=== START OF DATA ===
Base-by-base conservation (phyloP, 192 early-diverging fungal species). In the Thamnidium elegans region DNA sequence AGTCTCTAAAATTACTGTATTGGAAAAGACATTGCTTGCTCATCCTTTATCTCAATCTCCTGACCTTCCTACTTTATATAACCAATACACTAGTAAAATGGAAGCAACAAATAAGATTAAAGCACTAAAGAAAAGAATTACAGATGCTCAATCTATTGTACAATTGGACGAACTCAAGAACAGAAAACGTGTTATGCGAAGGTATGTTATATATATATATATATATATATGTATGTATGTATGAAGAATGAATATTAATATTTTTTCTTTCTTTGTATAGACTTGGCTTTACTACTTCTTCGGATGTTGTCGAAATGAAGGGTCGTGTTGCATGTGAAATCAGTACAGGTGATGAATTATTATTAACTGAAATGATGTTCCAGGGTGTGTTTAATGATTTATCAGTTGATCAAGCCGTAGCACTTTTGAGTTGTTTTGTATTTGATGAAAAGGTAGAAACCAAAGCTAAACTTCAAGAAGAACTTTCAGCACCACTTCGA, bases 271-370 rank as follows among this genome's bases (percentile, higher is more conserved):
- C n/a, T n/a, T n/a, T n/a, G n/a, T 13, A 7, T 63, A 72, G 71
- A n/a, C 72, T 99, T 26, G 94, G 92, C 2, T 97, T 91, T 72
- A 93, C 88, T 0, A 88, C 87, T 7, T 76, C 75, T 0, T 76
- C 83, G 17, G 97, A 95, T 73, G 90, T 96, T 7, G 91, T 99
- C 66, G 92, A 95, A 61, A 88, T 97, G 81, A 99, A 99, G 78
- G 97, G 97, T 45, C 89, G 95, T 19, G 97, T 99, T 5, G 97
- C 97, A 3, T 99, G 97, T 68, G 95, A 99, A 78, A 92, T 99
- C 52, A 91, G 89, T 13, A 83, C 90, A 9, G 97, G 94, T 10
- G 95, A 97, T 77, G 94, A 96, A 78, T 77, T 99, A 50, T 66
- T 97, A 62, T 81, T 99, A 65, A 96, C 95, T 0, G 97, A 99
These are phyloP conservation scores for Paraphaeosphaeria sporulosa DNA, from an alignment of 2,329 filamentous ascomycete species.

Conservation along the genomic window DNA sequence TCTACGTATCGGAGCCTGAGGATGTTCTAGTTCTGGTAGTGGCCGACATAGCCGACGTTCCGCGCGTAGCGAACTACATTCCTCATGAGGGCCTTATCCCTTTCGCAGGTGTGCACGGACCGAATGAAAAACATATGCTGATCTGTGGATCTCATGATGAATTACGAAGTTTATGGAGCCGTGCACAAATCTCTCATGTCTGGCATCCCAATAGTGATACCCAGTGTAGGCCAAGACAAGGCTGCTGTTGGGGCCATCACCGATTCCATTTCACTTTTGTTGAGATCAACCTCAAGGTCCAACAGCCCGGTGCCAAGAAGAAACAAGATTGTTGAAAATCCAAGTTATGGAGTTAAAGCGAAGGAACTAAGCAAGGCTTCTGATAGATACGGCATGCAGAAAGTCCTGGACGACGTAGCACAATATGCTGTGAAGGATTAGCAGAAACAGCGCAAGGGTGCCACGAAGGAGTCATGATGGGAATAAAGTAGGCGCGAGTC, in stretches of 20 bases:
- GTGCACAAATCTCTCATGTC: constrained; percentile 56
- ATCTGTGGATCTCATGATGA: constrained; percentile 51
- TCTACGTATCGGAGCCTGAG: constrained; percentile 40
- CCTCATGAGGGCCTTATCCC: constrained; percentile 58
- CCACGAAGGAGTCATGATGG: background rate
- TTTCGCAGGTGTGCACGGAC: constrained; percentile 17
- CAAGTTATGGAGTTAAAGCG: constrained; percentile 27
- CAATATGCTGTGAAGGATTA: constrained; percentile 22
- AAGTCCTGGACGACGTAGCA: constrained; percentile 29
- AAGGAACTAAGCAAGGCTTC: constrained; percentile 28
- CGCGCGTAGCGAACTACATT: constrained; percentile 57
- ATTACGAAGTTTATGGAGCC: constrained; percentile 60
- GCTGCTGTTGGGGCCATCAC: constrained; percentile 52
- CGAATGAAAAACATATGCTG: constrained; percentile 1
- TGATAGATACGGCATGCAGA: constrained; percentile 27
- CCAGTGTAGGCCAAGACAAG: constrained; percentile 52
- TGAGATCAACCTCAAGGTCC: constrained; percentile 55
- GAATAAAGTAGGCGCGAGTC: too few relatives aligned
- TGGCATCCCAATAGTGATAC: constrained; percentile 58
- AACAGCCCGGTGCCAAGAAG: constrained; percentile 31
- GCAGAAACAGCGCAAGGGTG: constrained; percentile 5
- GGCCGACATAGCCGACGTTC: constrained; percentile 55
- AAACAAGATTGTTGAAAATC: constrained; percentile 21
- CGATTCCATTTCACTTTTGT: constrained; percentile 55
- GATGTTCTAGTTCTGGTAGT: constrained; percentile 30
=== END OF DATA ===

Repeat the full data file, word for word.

Base-by-base conservation (phyloP, 192 early-diverging fungal species). In the Thamnidium elegans region DNA sequence AGTCTCTAAAATTACTGTATTGGAAAAGACATTGCTTGCTCATCCTTTATCTCAATCTCCTGACCTTCCTACTTTATATAACCAATACACTAGTAAAATGGAAGCAACAAATAAGATTAAAGCACTAAAGAAAAGAATTACAGATGCTCAATCTATTGTACAATTGGACGAACTCAAGAACAGAAAACGTGTTATGCGAAGGTATGTTATATATATATATATATATATATGTATGTATGTATGAAGAATGAATATTAATATTTTTTCTTTCTTTGTATAGACTTGGCTTTACTACTTCTTCGGATGTTGTCGAAATGAAGGGTCGTGTTGCATGTGAAATCAGTACAGGTGATGAATTATTATTAACTGAAATGATGTTCCAGGGTGTGTTTAATGATTTATCAGTTGATCAAGCCGTAGCACTTTTGAGTTGTTTTGTATTTGATGAAAAGGTAGAAACCAAAGCTAAACTTCAAGAAGAACTTTCAGCACCACTTCGA, bases 271-370 rank as follows among this genome's bases (percentile, higher is more conserved):
- C n/a, T n/a, T n/a, T n/a, G n/a, T 13, A 7, T 63, A 72, G 71
- A n/a, C 72, T 99, T 26, G 94, G 92, C 2, T 97, T 91, T 72
- A 93, C 88, T 0, A 88, C 87, T 7, T 76, C 75, T 0, T 76
- C 83, G 17, G 97, A 95, T 73, G 90, T 96, T 7, G 91, T 99
- C 66, G 92, A 95, A 61, A 88, T 97, G 81, A 99, A 99, G 78
- G 97, G 97, T 45, C 89, G 95, T 19, G 97, T 99, T 5, G 97
- C 97, A 3, T 99, G 97, T 68, G 95, A 99, A 78, A 92, T 99
- C 52, A 91, G 89, T 13, A 83, C 90, A 9, G 97, G 94, T 10
- G 95, A 97, T 77, G 94, A 96, A 78, T 77, T 99, A 50, T 66
- T 97, A 62, T 81, T 99, A 65, A 96, C 95, T 0, G 97, A 99
These are phyloP conservation scores for Paraphaeosphaeria sporulosa DNA, from an alignment of 2,329 filamentous ascomycete species.

Conservation along the genomic window DNA sequence TCTACGTATCGGAGCCTGAGGATGTTCTAGTTCTGGTAGTGGCCGACATAGCCGACGTTCCGCGCGTAGCGAACTACATTCCTCATGAGGGCCTTATCCCTTTCGCAGGTGTGCACGGACCGAATGAAAAACATATGCTGATCTGTGGATCTCATGATGAATTACGAAGTTTATGGAGCCGTGCACAAATCTCTCATGTCTGGCATCCCAATAGTGATACCCAGTGTAGGCCAAGACAAGGCTGCTGTTGGGGCCATCACCGATTCCATTTCACTTTTGTTGAGATCAACCTCAAGGTCCAACAGCCCGGTGCCAAGAAGAAACAAGATTGTTGAAAATCCAAGTTATGGAGTTAAAGCGAAGGAACTAAGCAAGGCTTCTGATAGATACGGCATGCAGAAAGTCCTGGACGACGTAGCACAATATGCTGTGAAGGATTAGCAGAAACAGCGCAAGGGTGCCACGAAGGAGTCATGATGGGAATAAAGTAGGCGCGAGTC, in stretches of 20 bases:
- GTGCACAAATCTCTCATGTC: constrained; percentile 56
- ATCTGTGGATCTCATGATGA: constrained; percentile 51
- TCTACGTATCGGAGCCTGAG: constrained; percentile 40
- CCTCATGAGGGCCTTATCCC: constrained; percentile 58
- CCACGAAGGAGTCATGATGG: background rate
- TTTCGCAGGTGTGCACGGAC: constrained; percentile 17
- CAAGTTATGGAGTTAAAGCG: constrained; percentile 27
- CAATATGCTGTGAAGGATTA: constrained; percentile 22
- AAGTCCTGGACGACGTAGCA: constrained; percentile 29
- AAGGAACTAAGCAAGGCTTC: constrained; percentile 28
- CGCGCGTAGCGAACTACATT: constrained; percentile 57
- ATTACGAAGTTTATGGAGCC: constrained; percentile 60
- GCTGCTGTTGGGGCCATCAC: constrained; percentile 52
- CGAATGAAAAACATATGCTG: constrained; percentile 1
- TGATAGATACGGCATGCAGA: constrained; percentile 27
- CCAGTGTAGGCCAAGACAAG: constrained; percentile 52
- TGAGATCAACCTCAAGGTCC: constrained; percentile 55
- GAATAAAGTAGGCGCGAGTC: too few relatives aligned
- TGGCATCCCAATAGTGATAC: constrained; percentile 58
- AACAGCCCGGTGCCAAGAAG: constrained; percentile 31
- GCAGAAACAGCGCAAGGGTG: constrained; percentile 5
- GGCCGACATAGCCGACGTTC: constrained; percentile 55
- AAACAAGATTGTTGAAAATC: constrained; percentile 21
- CGATTCCATTTCACTTTTGT: constrained; percentile 55
- GATGTTCTAGTTCTGGTAGT: constrained; percentile 30